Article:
Buriad and Pagam Goat milking 1

Buriad’s Ail Buyant Gol Mongolia 1993

I was looked after with great hospitality at Gereltsogt and Ganbold’s relatives.

Their sister Pagam and her husband Buriad was where I stayed. Their gers were by the Buyant Gol not far from Khovd town. They, all their family and most of the people I met with them spoke no English and my Mongolian was just a few words and to say what is that?. It was fun and a great body language learning experience being with them.

I had my letters from Gereltsogt so they knew what my aim was. While they were trying to arrange for me to go to Chandman’ Sum I was taken to their relatives, friends and entertained them with my circular breathing on two flutes, my anglii Khöömii and general joining in with their everday life. This including my inept attempt to milk the goats in the morning. 
Buriads brother's ger in Khovd Town
 We visited a Buddhist monk  (In the purple above) who had recently put on his robes again, my photos of H.H. the Dalai Lama proved very welcome and this was an ideal present for him. He blessed us with incense, prayer and his damar (small pellet drum).
          A new temple, Shar Sum had been build about 3 or 4 kilometres outside Khovd where the old monastery may have been. We travelled there but it was deserted and locked up. Later we found out that the monks had gone to UB for the summer.
          In the late 1930’s most of the monasteries and temples, maybe over 800 were destroyed by the Mongolian Communist Purges. Countless monks were killed, others were put into prison, became herdsmen or escaped to Inner Mongolia in China. Brian Barron of the BBC made a great documentary about this for the BBC in 1991, The Secrets of the Steppes https://vimeo.com/43755892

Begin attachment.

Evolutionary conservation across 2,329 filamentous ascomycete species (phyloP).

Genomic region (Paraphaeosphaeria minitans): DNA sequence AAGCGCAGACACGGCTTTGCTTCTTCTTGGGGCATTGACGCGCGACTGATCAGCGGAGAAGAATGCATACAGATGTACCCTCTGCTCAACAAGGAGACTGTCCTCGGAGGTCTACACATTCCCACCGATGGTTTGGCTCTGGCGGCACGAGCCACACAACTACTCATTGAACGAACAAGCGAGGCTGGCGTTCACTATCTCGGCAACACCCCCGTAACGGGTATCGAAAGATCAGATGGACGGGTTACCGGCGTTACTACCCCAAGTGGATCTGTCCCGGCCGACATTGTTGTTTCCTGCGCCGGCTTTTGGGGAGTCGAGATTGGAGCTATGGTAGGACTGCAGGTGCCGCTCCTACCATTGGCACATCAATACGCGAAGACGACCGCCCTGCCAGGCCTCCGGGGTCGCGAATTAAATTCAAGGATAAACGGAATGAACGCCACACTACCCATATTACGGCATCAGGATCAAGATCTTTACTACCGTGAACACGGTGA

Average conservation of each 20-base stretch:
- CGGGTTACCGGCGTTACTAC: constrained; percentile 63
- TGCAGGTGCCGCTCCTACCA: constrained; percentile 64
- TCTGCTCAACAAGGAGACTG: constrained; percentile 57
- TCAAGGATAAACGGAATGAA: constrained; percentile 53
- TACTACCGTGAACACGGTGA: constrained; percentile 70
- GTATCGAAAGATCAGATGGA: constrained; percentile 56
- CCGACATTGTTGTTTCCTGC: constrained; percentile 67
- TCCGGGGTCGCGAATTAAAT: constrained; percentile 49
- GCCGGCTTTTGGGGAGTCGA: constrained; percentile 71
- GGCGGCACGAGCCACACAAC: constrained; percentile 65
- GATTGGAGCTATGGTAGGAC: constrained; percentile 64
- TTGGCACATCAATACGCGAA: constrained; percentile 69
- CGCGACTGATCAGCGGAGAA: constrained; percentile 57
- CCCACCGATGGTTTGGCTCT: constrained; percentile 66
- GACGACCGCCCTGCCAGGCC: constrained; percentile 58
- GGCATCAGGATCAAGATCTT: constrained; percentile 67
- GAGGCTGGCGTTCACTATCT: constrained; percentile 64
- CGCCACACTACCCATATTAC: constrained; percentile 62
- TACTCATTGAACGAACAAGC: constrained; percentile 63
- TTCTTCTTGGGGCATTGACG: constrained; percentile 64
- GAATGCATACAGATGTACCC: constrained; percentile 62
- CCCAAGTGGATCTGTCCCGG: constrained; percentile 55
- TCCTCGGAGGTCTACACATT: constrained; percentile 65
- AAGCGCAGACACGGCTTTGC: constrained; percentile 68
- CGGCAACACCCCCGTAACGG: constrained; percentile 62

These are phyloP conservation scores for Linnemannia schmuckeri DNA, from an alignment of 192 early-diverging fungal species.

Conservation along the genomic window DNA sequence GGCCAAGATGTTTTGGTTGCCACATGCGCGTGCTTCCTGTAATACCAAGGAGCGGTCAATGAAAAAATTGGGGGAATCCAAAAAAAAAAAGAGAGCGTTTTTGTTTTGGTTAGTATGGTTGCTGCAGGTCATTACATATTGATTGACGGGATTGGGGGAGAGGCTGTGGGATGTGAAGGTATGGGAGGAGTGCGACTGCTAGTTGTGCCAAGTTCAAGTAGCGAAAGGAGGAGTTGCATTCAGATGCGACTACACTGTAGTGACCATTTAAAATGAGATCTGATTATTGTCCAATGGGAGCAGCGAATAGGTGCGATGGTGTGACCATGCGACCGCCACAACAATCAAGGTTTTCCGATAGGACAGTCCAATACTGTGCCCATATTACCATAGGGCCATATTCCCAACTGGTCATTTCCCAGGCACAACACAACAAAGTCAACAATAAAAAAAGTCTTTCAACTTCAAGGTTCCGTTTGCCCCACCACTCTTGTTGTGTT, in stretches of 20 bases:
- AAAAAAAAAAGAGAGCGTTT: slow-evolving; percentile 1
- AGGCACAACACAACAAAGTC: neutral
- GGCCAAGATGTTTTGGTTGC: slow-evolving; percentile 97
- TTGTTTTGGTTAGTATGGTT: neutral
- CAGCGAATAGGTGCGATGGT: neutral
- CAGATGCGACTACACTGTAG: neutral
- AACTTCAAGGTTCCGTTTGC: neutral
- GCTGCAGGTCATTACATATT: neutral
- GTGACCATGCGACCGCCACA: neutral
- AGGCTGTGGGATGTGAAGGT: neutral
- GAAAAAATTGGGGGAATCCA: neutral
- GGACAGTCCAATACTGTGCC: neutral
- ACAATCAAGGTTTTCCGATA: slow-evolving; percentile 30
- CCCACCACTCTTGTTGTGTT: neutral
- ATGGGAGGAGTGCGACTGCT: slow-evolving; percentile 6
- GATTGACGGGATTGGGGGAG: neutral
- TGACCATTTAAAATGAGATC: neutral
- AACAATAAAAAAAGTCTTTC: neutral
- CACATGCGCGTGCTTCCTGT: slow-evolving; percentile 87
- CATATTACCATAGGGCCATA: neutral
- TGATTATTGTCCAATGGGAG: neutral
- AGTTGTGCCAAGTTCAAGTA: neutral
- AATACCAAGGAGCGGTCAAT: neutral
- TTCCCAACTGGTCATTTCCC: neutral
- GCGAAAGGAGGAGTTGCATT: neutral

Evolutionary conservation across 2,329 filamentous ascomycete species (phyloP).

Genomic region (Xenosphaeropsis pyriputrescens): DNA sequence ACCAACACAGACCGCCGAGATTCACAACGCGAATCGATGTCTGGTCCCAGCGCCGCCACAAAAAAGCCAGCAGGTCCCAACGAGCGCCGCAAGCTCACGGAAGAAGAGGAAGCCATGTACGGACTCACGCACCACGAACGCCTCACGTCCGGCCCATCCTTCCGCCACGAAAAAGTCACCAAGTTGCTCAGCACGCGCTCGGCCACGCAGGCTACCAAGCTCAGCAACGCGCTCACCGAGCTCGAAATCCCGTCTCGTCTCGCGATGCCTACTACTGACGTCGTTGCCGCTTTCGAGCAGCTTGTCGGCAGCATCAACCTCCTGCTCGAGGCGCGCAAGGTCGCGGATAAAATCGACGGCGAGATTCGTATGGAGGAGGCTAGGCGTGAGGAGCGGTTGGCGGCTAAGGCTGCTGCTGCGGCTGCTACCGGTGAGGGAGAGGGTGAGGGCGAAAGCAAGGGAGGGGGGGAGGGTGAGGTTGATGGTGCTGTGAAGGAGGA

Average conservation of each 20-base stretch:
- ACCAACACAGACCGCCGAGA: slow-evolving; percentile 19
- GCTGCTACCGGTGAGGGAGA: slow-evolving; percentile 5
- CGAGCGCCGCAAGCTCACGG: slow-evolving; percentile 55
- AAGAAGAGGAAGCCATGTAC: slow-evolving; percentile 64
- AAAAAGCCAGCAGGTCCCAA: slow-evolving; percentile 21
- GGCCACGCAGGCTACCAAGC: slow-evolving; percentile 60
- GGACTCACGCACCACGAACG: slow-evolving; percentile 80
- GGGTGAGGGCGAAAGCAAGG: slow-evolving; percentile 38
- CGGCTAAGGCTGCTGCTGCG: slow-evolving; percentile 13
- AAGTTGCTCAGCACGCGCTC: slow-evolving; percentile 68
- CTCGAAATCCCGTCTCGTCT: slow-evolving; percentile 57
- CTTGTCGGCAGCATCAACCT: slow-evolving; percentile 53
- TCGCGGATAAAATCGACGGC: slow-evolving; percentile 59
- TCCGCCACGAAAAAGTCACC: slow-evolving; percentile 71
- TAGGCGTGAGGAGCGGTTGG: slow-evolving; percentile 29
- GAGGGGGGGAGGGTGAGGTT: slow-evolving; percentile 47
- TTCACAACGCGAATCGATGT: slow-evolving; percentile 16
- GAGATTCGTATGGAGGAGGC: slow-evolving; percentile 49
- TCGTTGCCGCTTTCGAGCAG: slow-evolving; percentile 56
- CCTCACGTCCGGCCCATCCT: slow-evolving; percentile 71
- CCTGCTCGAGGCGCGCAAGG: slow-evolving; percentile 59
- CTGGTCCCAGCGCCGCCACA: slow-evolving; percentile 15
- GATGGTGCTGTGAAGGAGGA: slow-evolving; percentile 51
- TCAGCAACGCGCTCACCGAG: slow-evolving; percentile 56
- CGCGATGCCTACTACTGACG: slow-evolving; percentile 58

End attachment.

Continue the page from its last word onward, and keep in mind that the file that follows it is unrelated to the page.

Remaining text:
Buriat and pagam grandchildren's hair cutting ceremony
Buriad and Pagam’s grandchildren’s hair cutting ceremony, Buyant Gol Mongolia 1993. This seemed to be very important for the family as they spent a lot of time and effort putting it on. The night before there was much preparation and perspiration, including tempers raised (especially by the mother and father pictured furthest right)  just like a wedding where familes try  to get everything right on the day. Each of the many people, maybe over thirty would cut a small piece of hair from the child with scissors attached to a blue silk scarf or khadag. The hair was then collected in the scarf. We all gave a small present. There was a Yeröölch, or wish-prayer specialist who sang/spook/exclaimed blessings which I did not understand. Then came the feast and singing. Toasting was important and the person or toasted would sing a song which then all would join in. There were folk songs and Urtyn duu or Long songs wich were sung with full force. I just joined in as well. I played my flutes and sang some of my overtone singing. The celebrations went on all day. During the time I was at Buriad’s, other guests would come the next day or a few days after and cut some hair. What an ordeal fro the children.
Buyant Gol Aarshan
Buyant Gol Inscriptions by arshaan
One day, Buraid took me on his motorbike to a Bogd Arshan (Sacred spring) about two kilometres for his ger. He said a prayer and filled up a canister of water for all his family to be blessed with. Nearby were some rocks with Buddhist prayers etched onto them.